Monday 26 January 2015

Research Bulletin: Gender and Reading

The issue of gender and reading continues to be of interest for OnFiction so that, for instance, a few weeks ago (click here) we commented on the study in which Marisa Bortolussi and colleagues (2010) found that both women and men preferred male protagonists. Is this result due to congruence with the stereotype in Western industrial society that men are the ones who do things out there in the world? Maybe it’s different in Russia where I have heard it said that the women do everything, and the men do everything else.

The gender differences of one of the first studies in our group in Toronto surprised us. The study was a central part of Angela Biason’s PhD thesis (1993), and it was reported in Oatley (1996). We asked 59 high-school students to read one of two short stories about adolescent identity. One was “Red Dress” by Alice Munro. It had a female protagonist. The other was “Sucker” by Carson McCullers. It had a male protagonist. We adapted the method of Larson and Seilman (1988) and asked the participants, as they read, to mark an M in the margin if they experienced a memory coming to mind, and to mark an E in the margin if they experienced an emotion. We counted up the Ms and Es for each story. The 12 girls who read “Red Dress” experienced a mean of 6.67 emotions as they were reading, and the 13 girls who read “Sucker” experienced 6.77 emotions (overall mean 6.72). By contrast, the 17 boys who read “Red Dress” experienced a mean of 2.88 emotions, and the 17 who read “Sucker” experienced 4.88 emotions (overall mean 3.88). (The overall means were significantly different as a function of gender at p < 0.02.)
We interpreted our results as meaning that high-school girls were much more involved than boys in these stories as they read them, and that the girls were equally able to experience emotions in themselves with both female and male protagonists. The high-school girls were willing to make a leap into another mind, they were equally able to identify with a female or male protagonist. By contrast, the boys were, overall, not only less willing to identify with the protagonist about whom they were reading, but they were particularly unwilling to make a leap into the mind of the female protagonist of “Red Dress.” We also asked both the girls and the boys to write a summary of the story, and we had these marked by their English teachers. There was no significant gender difference between the sets of marks, nor was there any significant difference between the expected marks of the girls and boys in English literature. The curriculum for the classes whose members we studied was typical for high school English literature: being able to give details of stories, and understand their themes. It puzzled us that these abilities were independent of girls' and boys' willingness to involve themselves in the stories they read.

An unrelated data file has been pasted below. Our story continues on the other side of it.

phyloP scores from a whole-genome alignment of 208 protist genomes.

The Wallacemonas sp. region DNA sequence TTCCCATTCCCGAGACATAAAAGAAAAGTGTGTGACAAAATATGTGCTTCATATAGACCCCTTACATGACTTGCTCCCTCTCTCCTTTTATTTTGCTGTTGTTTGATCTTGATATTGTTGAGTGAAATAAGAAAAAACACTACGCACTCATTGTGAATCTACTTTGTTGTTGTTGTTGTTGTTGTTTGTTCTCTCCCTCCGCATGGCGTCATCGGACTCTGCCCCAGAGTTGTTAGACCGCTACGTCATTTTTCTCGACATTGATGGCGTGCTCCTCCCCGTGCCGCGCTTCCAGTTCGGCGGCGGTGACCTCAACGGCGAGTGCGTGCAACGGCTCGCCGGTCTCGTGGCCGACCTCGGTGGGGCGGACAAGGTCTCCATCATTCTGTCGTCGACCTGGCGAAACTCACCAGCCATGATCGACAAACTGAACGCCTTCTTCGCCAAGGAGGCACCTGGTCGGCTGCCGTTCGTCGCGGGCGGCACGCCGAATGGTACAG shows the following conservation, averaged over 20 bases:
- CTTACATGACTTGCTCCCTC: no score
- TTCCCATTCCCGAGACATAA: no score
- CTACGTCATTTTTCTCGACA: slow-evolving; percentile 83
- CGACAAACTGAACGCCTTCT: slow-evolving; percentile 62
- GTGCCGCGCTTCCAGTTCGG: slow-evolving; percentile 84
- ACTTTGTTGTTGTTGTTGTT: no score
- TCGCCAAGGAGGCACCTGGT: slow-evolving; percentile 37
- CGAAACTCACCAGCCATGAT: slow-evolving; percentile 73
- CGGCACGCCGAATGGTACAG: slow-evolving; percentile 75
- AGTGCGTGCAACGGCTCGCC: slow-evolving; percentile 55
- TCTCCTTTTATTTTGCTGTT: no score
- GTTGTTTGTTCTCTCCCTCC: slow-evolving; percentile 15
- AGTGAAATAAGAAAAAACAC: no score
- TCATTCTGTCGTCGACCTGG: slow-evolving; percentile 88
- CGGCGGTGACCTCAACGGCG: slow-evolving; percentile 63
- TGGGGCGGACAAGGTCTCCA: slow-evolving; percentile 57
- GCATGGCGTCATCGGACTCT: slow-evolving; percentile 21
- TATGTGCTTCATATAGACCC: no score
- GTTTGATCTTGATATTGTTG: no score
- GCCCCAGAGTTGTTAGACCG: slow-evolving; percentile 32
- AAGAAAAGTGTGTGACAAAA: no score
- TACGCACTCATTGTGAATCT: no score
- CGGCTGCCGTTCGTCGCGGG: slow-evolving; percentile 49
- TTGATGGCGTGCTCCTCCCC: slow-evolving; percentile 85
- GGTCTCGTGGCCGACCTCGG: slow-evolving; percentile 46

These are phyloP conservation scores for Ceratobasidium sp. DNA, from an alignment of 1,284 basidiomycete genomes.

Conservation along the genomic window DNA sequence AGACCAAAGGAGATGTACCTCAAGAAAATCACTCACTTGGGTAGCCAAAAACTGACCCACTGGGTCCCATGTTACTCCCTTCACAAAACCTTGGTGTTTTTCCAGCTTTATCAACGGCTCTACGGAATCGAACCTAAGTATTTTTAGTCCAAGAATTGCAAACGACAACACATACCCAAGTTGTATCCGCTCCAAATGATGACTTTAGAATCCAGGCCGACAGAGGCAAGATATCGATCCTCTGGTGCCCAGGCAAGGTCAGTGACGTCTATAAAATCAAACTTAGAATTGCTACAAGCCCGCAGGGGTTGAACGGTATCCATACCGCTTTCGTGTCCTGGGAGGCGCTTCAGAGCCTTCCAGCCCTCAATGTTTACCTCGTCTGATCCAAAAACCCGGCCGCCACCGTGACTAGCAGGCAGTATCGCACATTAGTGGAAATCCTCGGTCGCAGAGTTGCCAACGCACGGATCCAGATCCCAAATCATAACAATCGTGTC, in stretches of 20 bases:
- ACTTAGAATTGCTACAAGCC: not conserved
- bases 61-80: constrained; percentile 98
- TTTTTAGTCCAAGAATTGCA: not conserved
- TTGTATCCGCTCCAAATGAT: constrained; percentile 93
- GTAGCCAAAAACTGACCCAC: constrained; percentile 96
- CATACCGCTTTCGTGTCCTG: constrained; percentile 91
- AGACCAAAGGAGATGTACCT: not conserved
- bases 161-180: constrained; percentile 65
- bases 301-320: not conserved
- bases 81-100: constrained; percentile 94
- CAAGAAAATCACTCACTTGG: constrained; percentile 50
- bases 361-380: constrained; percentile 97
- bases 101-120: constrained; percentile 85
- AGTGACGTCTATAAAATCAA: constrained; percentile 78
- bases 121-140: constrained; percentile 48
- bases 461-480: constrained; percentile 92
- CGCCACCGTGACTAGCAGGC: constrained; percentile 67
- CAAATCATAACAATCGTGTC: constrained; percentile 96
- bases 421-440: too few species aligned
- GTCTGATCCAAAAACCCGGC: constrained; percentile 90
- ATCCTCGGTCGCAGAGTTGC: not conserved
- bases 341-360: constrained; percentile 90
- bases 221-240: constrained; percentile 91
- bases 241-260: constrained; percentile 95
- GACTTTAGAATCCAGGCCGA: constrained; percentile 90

What does this mean? One conclusion is that although high-school girls and boys were equally able to do as they were asked by their teachers of literature, the girls were more able to become involved with, and hence to take an interest in, stories in which the content was interpersonal, and had to do with understanding the self and others. As we reported in December 2013 (click here) the US National Endowment for the Arts found in their 2009 survey, based on 18,000 telephone interviews, that 58 % of women but only 42% of men had, in the previous year, read a novel a short story, a piece of poetry, or a play.

Biason, A. (1993). Emotional responses of high-school students to short stories. PhD, University of Toronto.  

Bortolussi, M., Dixon, P., & Sopčák, P. (2010). Gender and reading. Poetics, 38, 299-318.

Larsen, S. F., & Seilman, U. (1988). Personal remindings while reading literature. Text, 8, 411-429.

National Endowment for the Arts. (2009). Reading on the rise: A new chapter in American literacy (No. 46). Washington, DC: National Endowment for the Arts.

Oatley, K. (1996). Inference in narrative and science. In D. R. Olson & N. Torrance (Eds.), Modes of thought (pp. 123-140). New York: Cambridge University Press.

Image: Book cover of Alice Munro’s first collection of short stories, which includes “Red Dress.” 
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